I have a letter from a person that wrote me the other day, who said they went to a guy rights rally in the afternoon and came to one of our events in the night and made a commitment to Christ and nine years have passed and that person is married, has children and is going to the Philippines as a missionary. So, if he is born that way and has no choice, how is it he was able to make that change.

KING: But we have had other changes occur the other way, too, right? A person married with four kids and one day wakes up and determines that he had homosexual leanings. How do you explain that?

LAURIE: Well, I think that we all have choices. And we all have leanings to do a lot of things. But that doesn't mean that we should give in to those leanings.

KING: Max, since your not -- we're all equal, I presume, you're not saying that a gay person is less than you, are you?

LUCADO: Not a bit.

KING: Not one inch less.

LUCADO: In a remote sense, I have -- I think I can relate to the dilemma a person with a gay preference or gay choice makes. When I was 15 or 16 years of age I discovered I have an insatiable appetite for beer. And for 16 or 17 -- and for the 16th and 17th and 18th year of my life, I gave into that.

I am very confident that had heaven not intervened with me, I'd be a mess right now if I were alive at all. And I often wrestled during those days with this question. God, why do I find it so difficult to walk away from alcohol? And today, I have to be very careful.

And I've sat there and talked with my friends who are out at the gay community and heard similar questions, you know, they say why do I have this desire? And I don't know what to tell them as to the origin of that desire. But I can tell them with confidence both from my life and with talking to many people, with God's help you can walk away from it, With God's help, there can be strength.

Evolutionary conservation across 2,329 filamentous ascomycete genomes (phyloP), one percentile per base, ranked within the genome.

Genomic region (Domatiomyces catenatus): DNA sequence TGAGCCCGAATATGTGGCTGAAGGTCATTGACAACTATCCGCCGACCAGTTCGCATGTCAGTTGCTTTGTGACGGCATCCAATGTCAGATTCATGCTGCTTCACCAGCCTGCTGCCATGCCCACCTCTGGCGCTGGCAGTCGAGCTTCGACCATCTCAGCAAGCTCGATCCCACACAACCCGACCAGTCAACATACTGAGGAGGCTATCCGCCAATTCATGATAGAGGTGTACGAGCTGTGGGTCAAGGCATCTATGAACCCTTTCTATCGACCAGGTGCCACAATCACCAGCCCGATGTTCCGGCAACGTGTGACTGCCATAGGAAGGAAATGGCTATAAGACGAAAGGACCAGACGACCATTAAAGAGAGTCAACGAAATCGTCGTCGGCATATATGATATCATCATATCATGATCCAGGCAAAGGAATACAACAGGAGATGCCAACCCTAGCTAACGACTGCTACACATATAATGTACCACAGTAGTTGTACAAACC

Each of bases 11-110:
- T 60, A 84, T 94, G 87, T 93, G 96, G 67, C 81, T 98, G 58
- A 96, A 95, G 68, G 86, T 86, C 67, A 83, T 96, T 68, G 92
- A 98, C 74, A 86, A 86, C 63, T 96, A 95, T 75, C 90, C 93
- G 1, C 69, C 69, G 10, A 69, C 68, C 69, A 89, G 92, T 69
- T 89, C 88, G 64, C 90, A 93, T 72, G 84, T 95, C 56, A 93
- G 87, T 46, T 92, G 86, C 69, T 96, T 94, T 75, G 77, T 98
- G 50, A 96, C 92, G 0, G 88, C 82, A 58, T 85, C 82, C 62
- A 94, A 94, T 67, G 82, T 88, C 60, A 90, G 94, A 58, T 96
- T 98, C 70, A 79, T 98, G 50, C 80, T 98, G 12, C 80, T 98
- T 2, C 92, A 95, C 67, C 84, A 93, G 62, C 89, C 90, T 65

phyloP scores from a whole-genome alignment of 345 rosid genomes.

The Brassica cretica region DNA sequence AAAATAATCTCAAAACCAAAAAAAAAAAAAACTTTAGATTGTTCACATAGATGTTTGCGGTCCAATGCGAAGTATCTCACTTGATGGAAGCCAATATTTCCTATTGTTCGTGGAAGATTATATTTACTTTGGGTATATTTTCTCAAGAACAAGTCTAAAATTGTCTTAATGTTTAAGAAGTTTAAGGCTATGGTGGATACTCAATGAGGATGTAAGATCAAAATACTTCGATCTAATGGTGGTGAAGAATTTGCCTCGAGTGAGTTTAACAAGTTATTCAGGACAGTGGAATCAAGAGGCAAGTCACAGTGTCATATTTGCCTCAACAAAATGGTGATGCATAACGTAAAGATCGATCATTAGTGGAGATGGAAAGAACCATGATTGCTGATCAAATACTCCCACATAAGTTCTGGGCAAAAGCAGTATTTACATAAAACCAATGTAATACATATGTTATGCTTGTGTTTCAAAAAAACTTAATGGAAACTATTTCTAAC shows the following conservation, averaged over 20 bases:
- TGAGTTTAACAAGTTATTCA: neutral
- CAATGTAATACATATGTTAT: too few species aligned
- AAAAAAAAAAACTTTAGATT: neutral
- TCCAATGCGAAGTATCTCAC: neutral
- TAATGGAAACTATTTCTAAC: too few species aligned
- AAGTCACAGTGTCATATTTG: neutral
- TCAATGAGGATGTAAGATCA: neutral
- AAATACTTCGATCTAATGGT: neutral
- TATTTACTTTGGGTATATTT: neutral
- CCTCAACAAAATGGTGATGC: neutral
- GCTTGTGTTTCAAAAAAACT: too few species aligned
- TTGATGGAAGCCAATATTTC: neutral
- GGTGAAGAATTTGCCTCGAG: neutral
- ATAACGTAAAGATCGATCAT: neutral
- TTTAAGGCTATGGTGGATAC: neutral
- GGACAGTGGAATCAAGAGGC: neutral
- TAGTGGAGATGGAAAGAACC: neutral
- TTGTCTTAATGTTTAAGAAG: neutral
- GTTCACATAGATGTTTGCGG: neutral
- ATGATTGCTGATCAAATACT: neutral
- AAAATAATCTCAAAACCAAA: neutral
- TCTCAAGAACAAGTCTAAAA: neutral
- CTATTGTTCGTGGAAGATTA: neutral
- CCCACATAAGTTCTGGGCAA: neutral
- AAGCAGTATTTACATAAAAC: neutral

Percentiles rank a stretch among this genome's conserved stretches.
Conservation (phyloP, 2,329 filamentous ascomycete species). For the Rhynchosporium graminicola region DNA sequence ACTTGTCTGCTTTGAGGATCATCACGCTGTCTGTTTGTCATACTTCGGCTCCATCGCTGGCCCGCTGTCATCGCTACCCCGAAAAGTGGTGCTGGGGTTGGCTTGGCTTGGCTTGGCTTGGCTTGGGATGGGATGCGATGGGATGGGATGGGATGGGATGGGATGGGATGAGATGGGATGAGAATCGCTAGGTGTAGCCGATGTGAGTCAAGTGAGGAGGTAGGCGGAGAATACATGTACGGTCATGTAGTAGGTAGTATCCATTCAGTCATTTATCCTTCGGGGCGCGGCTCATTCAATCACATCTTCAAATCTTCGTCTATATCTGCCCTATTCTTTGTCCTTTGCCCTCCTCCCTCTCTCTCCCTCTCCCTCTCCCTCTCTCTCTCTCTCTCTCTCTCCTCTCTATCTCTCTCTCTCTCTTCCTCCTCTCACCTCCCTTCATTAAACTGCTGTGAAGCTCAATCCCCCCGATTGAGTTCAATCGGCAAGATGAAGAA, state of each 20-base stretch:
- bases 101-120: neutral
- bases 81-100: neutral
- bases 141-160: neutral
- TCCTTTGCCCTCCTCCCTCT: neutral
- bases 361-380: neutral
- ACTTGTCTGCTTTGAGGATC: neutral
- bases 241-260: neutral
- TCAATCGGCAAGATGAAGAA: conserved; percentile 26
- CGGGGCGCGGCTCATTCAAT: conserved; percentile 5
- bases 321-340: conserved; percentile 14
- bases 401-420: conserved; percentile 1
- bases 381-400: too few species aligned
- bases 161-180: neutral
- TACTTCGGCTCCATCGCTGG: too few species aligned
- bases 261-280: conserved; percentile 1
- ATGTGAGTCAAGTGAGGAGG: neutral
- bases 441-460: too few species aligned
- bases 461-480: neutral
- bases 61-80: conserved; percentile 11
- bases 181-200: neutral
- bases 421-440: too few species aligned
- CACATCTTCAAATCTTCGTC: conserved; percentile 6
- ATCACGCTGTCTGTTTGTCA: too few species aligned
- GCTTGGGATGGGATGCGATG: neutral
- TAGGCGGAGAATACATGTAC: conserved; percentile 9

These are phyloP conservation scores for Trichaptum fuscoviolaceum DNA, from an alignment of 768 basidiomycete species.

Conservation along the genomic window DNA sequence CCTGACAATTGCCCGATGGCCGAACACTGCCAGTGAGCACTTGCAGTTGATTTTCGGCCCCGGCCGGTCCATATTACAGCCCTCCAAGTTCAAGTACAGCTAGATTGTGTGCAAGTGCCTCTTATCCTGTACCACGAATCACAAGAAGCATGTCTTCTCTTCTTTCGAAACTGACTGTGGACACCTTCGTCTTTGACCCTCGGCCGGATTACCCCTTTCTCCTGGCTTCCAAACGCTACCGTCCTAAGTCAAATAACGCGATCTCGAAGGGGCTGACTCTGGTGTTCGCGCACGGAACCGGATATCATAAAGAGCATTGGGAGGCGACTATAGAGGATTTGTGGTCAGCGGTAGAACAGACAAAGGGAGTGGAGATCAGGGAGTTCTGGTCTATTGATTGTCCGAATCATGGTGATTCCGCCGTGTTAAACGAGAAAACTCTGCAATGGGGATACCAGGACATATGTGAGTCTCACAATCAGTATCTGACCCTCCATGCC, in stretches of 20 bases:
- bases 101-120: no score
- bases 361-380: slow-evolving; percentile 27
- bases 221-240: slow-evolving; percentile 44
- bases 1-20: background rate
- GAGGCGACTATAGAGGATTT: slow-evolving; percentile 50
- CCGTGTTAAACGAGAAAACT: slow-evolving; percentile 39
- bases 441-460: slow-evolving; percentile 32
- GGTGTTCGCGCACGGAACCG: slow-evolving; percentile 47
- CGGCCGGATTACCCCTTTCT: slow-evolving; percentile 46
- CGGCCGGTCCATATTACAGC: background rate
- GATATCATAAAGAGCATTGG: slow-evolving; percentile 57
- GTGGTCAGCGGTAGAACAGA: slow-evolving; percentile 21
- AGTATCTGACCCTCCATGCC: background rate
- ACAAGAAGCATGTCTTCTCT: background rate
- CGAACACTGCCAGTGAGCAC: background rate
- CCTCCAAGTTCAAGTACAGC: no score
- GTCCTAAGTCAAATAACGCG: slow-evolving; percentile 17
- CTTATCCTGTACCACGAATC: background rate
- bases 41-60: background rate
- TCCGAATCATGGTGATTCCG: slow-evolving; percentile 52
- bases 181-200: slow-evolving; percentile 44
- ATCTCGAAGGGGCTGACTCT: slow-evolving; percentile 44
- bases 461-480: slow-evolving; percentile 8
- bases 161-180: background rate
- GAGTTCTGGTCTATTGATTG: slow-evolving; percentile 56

KING: When we go to calls. I'm sorry. Go ahead, Max.

LUCADO: The issue of marriage is simply this, and that is God has ordained sexual activity between a man and a woman in the boundaries and covenant and confines of marriage. You know, sexual activity is the explosive, the radiation of our lives. And we have to keep it in check in the right perspective.

And God's plan is to do that in the covenant of marriage. He's not anti-gay, in that sense, he's anti-immorality period. Anti- pornography, anti-pedophilia, he's anti any use of sex outside of the boundary and the covenant of marriage, because that's where it's safe. And that's where it honors God.

KING: Before we go to the calls, Pastor Parsley, what do you think of the Supreme Court selector -- selections?

PARSLEY: Well, I think the president did exactly what he said he'd do. You know, when he took -- accepted the nomination of his party in 2000, he said, I'm not going to be the kind of president that has to take your pulse to know what I believe.

I think he made a very principled decision. I think John Roberts is an extremely intelligent man, graduated suma cum laude from Harvard University in three years and was the editor of Harvard Law Review. I think he's a principled man, a man of great intellect. I think he's an impartial man. I think we just saw that today in the article in the New York -- in "The Los Angeles Times" that he is going to judge based not on starry devises, but rather as a strict constructionist.

KING: Anyone have a problem on him being a devout Catholic?

LAURIE: Not me.


KING: We will take a break and come back and go to your phone calls. Don't go away.


KING: Here we go to calls.

Garland, Texas. Hello.